How challenger Indian brand Aisle is trying to make dating locally relevant
In a world crowded with Tinder and Bumble, India-born dating site Aisle wants to be the ‘high-intent dating app’ that has been built keeping Indian sensitivities in mind. In an exclusive chat, The Drum gets f ounder-chief exec Able Joe plan of the seven-year-old challenger brand as it gets on its journey to create relevant dating solutions for the Indian consumer.
The dating category truths
Dating in India is at an interesting cusp. Rapid urbanization coupled with large consumption of western programming by the younger population has meant many urban Indians are well acquainted with the concept of dating. And yet in India, the generation before millennials had never experienced classic old-school dating, so it is still a new phenomenon for a large universe.
Aisle’s Joseph points out: “An interesting outcome of this phenomenon has been that older generations did not have enough knowledge on dating etiquette to pass on to the next one.”
Another pain point in this space is establishing trust among female users. He adds: “A lot of women in India have had very unsavory dating experiences in the past, which means most are very cautious of the app they choose to find a match on.”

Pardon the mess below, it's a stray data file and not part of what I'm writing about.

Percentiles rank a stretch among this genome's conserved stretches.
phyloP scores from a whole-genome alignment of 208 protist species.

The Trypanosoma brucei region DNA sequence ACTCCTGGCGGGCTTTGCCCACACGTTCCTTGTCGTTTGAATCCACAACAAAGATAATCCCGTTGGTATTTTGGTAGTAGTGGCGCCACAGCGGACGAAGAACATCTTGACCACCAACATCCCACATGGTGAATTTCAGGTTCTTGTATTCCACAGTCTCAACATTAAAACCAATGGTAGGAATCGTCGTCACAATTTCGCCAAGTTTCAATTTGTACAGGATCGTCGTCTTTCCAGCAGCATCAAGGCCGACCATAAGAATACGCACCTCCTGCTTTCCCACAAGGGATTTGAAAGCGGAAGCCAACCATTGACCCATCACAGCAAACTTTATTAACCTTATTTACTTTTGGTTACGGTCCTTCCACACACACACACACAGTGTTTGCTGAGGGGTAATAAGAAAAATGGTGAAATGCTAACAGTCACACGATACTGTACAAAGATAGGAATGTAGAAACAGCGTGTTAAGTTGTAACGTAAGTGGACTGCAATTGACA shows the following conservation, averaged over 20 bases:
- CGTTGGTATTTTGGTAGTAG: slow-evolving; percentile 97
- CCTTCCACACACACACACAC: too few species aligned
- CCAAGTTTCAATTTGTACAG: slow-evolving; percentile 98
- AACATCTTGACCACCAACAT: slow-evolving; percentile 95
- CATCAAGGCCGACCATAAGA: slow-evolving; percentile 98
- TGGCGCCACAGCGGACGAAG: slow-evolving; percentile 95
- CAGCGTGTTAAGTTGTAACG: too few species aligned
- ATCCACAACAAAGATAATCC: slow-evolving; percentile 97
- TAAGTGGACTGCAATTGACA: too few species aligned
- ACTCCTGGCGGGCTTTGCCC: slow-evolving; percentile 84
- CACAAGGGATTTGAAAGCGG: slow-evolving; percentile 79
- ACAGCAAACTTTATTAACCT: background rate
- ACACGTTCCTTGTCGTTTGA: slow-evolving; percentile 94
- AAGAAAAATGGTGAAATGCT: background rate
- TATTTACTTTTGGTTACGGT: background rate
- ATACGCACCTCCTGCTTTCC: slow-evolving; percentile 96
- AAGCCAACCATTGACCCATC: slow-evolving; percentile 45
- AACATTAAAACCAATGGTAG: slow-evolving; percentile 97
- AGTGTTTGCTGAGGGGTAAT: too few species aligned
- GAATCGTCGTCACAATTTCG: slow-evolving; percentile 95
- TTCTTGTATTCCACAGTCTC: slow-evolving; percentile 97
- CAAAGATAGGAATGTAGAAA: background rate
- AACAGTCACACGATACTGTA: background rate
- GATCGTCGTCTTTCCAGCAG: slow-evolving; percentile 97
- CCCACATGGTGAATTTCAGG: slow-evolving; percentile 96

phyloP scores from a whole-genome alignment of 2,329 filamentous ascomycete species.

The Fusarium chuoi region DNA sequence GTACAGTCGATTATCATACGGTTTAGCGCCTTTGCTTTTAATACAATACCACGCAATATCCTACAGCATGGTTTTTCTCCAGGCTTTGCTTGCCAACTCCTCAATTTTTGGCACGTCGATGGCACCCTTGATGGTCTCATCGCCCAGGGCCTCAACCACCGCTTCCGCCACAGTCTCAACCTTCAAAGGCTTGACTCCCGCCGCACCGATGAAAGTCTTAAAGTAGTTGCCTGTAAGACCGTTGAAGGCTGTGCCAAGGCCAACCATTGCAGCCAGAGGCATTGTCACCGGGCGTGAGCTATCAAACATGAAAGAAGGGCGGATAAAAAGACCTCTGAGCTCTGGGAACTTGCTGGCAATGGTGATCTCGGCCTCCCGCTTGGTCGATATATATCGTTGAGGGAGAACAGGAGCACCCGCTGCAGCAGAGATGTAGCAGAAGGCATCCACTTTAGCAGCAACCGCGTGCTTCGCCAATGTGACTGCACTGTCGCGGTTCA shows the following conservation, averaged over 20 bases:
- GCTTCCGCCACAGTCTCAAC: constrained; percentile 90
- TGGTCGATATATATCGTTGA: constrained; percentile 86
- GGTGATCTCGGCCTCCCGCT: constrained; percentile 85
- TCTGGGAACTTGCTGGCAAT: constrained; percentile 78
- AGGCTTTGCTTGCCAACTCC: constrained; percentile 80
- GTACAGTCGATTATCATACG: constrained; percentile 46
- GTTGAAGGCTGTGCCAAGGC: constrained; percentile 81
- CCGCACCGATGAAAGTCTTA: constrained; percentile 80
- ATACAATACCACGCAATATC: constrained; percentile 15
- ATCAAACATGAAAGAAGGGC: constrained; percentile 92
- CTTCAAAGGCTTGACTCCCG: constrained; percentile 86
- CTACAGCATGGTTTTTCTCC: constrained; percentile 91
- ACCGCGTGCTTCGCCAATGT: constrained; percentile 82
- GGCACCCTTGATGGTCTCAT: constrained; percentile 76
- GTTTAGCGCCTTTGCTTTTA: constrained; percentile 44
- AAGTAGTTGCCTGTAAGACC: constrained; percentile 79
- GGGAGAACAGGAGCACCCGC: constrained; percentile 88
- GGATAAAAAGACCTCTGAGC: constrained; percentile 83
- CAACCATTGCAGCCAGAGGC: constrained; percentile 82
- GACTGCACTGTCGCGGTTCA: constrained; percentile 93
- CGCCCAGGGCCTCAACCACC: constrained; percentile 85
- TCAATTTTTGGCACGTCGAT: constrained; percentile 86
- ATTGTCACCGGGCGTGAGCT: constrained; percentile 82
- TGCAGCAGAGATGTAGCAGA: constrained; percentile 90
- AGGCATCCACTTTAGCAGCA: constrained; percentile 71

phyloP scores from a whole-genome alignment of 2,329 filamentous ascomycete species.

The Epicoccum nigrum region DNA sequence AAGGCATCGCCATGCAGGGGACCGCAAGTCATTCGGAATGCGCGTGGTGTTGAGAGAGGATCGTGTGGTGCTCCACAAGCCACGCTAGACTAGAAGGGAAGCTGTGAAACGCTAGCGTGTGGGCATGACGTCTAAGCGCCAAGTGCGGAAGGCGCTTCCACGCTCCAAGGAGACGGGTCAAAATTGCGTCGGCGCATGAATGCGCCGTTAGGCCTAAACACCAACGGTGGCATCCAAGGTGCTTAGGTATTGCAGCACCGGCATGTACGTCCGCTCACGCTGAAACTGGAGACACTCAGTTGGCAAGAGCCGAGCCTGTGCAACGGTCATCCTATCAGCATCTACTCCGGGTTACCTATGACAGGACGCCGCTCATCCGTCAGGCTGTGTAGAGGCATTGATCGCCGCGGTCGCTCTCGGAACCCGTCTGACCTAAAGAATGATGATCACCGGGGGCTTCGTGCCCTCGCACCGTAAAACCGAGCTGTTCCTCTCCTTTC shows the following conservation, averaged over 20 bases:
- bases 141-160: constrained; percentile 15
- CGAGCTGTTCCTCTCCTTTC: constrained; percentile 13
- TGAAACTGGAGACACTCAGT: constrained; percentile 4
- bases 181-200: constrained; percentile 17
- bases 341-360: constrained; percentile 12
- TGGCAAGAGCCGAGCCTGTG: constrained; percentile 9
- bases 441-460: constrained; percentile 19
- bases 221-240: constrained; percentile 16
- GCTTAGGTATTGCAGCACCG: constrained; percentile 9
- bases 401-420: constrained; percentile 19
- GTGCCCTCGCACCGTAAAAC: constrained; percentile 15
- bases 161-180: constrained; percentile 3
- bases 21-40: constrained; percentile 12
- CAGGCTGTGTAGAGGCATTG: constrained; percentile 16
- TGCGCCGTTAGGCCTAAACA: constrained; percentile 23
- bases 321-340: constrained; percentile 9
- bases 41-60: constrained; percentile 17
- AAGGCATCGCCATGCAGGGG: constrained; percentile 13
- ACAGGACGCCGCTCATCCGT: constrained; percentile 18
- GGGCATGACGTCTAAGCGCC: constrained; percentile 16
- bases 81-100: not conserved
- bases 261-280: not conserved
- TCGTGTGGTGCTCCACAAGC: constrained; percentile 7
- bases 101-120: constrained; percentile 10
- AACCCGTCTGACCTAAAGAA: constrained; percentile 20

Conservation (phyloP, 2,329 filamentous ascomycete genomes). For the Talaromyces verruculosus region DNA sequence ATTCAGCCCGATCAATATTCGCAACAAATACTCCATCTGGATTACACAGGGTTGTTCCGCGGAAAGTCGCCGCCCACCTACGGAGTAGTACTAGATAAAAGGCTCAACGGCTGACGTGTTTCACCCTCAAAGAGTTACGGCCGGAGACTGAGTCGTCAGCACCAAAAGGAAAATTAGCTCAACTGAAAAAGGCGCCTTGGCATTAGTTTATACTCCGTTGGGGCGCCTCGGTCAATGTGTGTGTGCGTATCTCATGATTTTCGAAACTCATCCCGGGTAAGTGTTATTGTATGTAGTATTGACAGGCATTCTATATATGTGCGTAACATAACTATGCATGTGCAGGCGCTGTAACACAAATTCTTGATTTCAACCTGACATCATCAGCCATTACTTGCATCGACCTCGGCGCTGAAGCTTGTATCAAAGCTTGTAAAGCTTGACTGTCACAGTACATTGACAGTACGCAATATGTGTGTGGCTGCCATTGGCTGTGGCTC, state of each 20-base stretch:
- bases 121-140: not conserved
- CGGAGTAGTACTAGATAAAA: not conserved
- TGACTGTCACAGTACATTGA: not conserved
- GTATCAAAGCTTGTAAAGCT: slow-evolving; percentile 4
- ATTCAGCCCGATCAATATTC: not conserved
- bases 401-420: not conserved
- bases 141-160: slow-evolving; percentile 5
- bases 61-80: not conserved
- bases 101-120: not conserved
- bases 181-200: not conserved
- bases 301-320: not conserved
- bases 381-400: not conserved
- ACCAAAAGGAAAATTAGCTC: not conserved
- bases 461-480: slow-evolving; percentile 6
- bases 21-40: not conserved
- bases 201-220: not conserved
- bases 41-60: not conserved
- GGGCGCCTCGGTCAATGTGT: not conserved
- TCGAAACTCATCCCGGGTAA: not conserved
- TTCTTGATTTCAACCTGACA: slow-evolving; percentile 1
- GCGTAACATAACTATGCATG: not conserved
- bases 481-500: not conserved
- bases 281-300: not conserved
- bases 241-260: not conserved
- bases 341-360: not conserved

The Aisle solution: make a product fit for Indians
The cultural uniqueness makes India a complex market, even in categories such as love and dating. Joseph says: “Although the entry of western apps warmed people to online dating, they don’t fully match up to Indian dating needs.”
The way love works in India is quite different from other parts of the world and aspects of family, culture and language are missing in the western concept of dating, he points out.
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Aisle’s solution for this unique challenge is to build products that are a natural fit for Indians. “With Aisle, we intend to leverage the knowledge of the way Indians approach love to create a trustworthy community of Indian singles who are looking to find meaningful long-term relationships,” says Joseph.
Date with numbers
Aisle completed seven years in 2022, and has built a community of over 7 million members and a consistent position in the top three on revenue charts, shares Joseph.
Recently Info Edge, one of the largest tech public companies in India, behind brands such as Naukri, Jeevansaathi, 99 acres and Shiksha, acquired 76% in the ‘high-intent’ dating company.
Unraveling the ‘high-intent dating app’ positioning
Indians have not been accustomed to dating for generations, and dating sites in India, like in many other parts of the world, are a new phenomenon. Joseph says: “The onset of western dating apps meant the introduction of a hook-up/casual dating culture among Indian singles.” These apps invested millions and successfully captured large mind share, thereby establishing themselves as the only new-age dating apps in India, he adds.
Further in India, it is assumed that the flip side to casual dating is matrimony, whereas the consumer is looking for a solution that is somewhere in between.
The concept of high-intent dating can be simply defined as dating with a specific goal of finding a long-term partner, according to Joseph.